Keeping Company With “Company”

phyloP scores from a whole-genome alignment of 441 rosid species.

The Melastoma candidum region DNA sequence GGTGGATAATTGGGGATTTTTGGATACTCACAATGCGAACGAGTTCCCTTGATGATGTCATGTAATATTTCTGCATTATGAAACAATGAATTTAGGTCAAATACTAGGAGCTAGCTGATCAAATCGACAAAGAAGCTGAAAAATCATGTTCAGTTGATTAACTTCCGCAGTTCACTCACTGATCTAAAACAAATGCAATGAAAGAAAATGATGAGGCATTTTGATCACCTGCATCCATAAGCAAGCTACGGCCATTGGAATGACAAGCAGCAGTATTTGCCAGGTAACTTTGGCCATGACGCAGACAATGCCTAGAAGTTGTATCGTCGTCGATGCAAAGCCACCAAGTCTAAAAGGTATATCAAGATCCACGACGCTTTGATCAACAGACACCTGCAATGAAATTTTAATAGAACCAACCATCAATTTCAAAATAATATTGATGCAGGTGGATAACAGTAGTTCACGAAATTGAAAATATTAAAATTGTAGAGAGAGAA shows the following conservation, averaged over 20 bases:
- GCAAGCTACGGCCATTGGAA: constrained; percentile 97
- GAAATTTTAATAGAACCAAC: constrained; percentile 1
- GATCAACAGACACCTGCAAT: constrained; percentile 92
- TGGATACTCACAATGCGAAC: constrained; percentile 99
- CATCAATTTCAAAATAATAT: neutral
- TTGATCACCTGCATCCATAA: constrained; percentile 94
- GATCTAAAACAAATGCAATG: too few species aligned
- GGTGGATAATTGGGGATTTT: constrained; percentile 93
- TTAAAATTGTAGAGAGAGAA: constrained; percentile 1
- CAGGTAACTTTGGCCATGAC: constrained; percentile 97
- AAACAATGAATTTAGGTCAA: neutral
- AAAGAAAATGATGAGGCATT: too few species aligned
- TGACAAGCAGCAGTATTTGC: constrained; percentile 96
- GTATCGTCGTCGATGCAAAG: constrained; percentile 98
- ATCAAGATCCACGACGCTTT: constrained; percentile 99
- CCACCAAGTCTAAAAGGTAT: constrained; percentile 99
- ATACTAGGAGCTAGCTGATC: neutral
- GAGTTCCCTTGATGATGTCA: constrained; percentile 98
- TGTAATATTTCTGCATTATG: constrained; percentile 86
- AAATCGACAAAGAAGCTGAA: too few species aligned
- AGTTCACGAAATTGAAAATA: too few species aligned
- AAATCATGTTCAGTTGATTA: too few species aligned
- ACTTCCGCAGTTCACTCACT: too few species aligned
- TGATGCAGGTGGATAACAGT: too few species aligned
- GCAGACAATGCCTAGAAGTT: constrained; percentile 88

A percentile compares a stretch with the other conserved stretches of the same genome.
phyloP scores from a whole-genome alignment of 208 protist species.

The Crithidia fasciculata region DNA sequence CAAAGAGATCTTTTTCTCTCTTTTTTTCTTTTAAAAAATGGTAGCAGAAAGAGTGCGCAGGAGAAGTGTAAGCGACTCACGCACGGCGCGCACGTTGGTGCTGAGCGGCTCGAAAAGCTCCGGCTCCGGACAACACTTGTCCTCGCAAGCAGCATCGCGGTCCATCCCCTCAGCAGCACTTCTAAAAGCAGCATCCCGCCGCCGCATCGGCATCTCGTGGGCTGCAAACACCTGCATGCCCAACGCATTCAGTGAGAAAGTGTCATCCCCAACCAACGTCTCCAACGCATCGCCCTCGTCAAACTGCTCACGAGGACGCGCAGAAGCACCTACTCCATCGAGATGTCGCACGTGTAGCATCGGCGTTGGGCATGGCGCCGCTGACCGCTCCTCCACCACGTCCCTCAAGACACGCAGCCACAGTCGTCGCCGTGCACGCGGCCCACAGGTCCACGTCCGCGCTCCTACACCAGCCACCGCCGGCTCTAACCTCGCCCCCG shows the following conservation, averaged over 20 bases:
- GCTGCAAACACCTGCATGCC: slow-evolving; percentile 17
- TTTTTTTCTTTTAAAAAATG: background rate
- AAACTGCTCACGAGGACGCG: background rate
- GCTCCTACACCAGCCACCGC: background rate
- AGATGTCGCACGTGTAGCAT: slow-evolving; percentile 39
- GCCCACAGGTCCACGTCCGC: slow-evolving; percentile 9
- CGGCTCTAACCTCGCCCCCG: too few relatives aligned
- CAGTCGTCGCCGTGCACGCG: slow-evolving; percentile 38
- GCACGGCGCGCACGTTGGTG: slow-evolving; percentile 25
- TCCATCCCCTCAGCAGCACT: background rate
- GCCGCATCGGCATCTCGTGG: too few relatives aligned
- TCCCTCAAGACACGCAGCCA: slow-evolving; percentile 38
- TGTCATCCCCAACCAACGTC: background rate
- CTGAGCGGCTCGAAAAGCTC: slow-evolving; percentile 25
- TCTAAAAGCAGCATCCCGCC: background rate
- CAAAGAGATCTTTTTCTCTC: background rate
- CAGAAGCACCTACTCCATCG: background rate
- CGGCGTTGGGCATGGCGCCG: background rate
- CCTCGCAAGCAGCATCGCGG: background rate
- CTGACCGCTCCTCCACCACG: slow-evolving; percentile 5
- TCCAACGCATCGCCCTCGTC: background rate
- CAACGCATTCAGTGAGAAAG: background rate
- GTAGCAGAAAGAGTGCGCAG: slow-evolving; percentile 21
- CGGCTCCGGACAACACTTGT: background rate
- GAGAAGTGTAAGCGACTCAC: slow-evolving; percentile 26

“Company,” which I saw over the weekend in a semi-staged concert production of the New York Philharmonic at Avery Fisher Hall, had the same serious drawback that all productions of “Company,” good or bad, do: you can’t get the songs out of your head. After I saw it, I woke up in the middle of the night with “Another Hundred People,” as sung by Anika Noni Rose, on the brain. The rest of the cast in this enjoyable evening directed by Lonny Price were up to Rose’s level. Or, I should say: the women were: Martha Plimpton was in spectacular form: she’ll be a natural for Joanne one day. You know, Joanne, the much-married, vodka stinger-loving character who in this production was done by Patti LuPone (pictured), who drew the night’s biggest ovation for her rendition of “Ladies Who Lunch.” The men were less shiny. Neil Patrick Harris was smart casting for the lead role of Bobby. (He, like the “Two and a Half Men” exile Jon Cryer, helped this concert draw more than a Sondheimy audience). Harris doesn’t have quite the voice to deliver the climactic “Being Alive.” But his intention to play Bobby well was there. It was a treat to hear the score played by the Philharmonic instead of a much-reduced Broadway pit band. One last thing: the way that “Marry Me A Little” sneaks up on you from “Bobby Come On Over For Dinner” is so astoundingly beautiful that my jaw, as always, dropped.

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